Rechargeable batteries usually work better with systems where the power supply has a wide range of input for a fixed output.
Let’s say you have a power supply for 12V and it accepts a wide range of battery voltage like 6V-18V. This means the power supply circuit should regulate in a way to disperse the extra tension if Vin>Vout (by releasing heat) or pump up the tension if Vin<Vout (using switching circuits to charge and discharge capacitors…etc).
Li-ion batteries are designed to work with this kind of supplies and they have a longer curve of voltage drop during their life time.
Below is the consumption curve of the battery you have linked to.
However the amp circuits on a bass (as seen here on MK 1 ) do not seem to have this kind of power supply circuits that would condition (regulate) the tension to always have the most efficient power.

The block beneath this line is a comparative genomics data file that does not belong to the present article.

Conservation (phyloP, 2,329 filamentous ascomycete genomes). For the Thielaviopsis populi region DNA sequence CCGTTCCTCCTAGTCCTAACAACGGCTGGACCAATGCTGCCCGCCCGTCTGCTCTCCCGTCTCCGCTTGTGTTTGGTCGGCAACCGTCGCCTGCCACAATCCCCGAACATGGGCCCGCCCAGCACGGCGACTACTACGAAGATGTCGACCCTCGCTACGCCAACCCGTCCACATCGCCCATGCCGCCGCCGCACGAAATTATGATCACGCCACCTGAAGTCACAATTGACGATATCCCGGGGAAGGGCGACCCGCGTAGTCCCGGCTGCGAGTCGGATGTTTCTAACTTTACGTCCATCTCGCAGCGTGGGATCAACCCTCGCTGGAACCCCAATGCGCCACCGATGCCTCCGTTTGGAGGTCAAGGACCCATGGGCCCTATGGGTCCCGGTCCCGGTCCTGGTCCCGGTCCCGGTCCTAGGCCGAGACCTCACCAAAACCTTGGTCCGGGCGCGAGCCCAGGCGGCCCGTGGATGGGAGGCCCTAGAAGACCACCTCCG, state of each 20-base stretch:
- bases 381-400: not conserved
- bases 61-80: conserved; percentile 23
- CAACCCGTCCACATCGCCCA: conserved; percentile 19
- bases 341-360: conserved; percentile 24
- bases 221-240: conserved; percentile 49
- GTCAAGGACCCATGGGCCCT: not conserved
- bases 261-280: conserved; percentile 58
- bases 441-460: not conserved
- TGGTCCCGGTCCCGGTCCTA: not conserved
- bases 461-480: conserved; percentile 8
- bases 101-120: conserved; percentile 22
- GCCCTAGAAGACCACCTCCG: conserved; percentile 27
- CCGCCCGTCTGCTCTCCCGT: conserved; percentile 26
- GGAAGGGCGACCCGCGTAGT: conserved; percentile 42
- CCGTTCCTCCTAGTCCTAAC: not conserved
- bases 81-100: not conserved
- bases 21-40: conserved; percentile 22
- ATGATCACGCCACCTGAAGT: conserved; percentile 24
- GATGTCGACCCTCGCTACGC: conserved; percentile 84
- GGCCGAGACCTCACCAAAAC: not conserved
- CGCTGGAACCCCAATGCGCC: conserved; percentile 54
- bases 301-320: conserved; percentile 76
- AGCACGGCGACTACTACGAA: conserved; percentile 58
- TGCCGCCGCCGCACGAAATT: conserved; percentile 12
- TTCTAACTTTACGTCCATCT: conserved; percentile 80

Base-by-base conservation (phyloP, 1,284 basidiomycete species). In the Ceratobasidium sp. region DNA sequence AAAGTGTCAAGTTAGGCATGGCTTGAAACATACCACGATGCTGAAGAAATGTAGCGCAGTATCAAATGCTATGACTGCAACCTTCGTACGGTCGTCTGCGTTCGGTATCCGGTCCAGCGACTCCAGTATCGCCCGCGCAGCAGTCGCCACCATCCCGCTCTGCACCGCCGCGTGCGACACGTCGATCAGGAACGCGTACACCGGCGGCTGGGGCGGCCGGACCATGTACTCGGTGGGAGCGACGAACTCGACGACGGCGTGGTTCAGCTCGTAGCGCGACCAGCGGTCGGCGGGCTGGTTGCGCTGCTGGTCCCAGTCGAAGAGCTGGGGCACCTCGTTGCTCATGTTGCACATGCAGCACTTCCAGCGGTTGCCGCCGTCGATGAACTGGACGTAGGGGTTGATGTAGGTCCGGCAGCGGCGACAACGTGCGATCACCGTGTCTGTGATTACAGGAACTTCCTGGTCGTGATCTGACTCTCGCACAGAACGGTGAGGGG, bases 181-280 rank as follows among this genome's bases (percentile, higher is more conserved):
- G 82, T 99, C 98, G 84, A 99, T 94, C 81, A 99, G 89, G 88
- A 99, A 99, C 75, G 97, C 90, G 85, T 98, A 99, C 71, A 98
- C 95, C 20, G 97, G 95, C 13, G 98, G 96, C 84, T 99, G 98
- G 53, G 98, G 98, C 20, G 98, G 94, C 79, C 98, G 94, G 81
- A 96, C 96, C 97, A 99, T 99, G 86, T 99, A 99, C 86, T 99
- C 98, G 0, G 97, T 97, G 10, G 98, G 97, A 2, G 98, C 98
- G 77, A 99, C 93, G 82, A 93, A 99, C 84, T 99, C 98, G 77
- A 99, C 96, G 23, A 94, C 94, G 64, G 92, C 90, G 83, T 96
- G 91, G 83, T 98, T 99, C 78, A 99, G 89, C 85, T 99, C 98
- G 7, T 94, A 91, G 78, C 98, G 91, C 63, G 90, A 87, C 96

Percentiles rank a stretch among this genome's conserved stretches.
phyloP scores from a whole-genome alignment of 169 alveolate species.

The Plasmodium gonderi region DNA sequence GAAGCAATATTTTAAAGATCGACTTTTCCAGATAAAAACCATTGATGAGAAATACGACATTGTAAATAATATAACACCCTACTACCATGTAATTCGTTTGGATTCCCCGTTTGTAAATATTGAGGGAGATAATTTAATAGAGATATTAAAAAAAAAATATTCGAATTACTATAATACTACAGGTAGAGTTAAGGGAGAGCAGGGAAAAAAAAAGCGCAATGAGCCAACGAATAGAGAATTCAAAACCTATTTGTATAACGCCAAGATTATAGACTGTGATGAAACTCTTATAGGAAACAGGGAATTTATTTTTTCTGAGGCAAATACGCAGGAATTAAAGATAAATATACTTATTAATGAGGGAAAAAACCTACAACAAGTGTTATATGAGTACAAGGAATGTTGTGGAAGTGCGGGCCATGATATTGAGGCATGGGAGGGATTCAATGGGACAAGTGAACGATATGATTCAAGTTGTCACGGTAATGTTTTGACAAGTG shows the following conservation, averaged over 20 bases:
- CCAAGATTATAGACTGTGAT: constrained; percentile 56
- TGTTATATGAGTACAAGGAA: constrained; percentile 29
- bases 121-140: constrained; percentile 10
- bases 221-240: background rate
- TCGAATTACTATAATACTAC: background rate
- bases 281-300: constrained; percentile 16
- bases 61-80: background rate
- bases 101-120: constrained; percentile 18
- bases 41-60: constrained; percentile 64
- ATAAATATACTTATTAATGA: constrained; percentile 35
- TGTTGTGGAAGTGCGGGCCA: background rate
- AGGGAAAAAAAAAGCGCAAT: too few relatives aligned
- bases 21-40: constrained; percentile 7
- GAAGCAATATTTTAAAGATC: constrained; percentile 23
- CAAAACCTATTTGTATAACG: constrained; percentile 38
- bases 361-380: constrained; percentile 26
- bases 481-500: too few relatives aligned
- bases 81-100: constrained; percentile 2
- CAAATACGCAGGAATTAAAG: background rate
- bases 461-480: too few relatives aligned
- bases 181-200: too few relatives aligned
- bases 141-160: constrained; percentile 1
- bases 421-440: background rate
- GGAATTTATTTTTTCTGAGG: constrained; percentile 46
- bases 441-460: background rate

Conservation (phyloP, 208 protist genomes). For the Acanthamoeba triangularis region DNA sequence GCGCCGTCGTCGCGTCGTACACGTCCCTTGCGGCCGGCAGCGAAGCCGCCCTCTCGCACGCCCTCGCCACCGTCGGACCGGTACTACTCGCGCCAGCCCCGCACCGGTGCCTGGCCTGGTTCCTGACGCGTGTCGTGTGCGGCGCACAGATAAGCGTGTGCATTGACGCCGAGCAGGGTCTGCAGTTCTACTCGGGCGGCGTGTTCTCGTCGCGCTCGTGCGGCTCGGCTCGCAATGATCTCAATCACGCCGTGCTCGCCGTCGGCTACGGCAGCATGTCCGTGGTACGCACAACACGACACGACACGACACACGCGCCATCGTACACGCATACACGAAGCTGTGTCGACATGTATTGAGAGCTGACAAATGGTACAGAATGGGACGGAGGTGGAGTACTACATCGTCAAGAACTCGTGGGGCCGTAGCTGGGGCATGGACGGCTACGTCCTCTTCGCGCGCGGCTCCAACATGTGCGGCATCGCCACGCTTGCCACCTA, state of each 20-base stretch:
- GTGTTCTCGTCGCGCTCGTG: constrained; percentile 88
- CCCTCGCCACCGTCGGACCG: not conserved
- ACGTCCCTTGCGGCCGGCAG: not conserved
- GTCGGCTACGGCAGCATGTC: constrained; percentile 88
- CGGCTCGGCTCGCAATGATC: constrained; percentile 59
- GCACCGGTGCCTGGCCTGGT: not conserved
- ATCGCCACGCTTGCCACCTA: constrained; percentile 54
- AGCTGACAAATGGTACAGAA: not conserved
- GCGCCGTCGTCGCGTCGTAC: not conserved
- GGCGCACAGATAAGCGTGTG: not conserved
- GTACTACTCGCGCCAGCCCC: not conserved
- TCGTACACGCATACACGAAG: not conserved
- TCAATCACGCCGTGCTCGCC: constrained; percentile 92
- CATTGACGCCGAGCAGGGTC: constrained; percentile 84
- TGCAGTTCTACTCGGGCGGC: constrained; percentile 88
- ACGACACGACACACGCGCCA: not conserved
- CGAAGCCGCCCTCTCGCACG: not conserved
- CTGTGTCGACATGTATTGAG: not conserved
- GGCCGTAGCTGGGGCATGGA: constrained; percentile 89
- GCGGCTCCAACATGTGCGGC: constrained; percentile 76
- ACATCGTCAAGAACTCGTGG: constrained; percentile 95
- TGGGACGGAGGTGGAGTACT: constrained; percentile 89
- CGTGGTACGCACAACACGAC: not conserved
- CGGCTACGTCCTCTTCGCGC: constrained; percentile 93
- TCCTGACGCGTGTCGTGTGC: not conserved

This might be due to noise and/or cost reduction but the result is when the Vin is lower than what the circuit is designed for, the signal starts getting cut off and eventually can’t be amplified anymore. I hypothesized what voltage that might be for this circuit I know of
Single use batteries however has a much flatter graph over time!
I am super new to the instrument world and did not have a chance to analyze many amp circuits on market but I have used a lot of different types of rechargeable batteries and ultra capacitors in a variety of standalone systems. I would love to see other inputs on that matter.
The batteries you linked to state that they are good for “e-guitars” maybe they would need less frequent recharging in respect to what @PamPurrs used before but still most probably you won’t be using the full capacity of this battery with your bass causing degradation over time because of the lower cells not getting refreshed by full discharge and recharge cycles.
Still I think it might be a good idea for eco sustainability…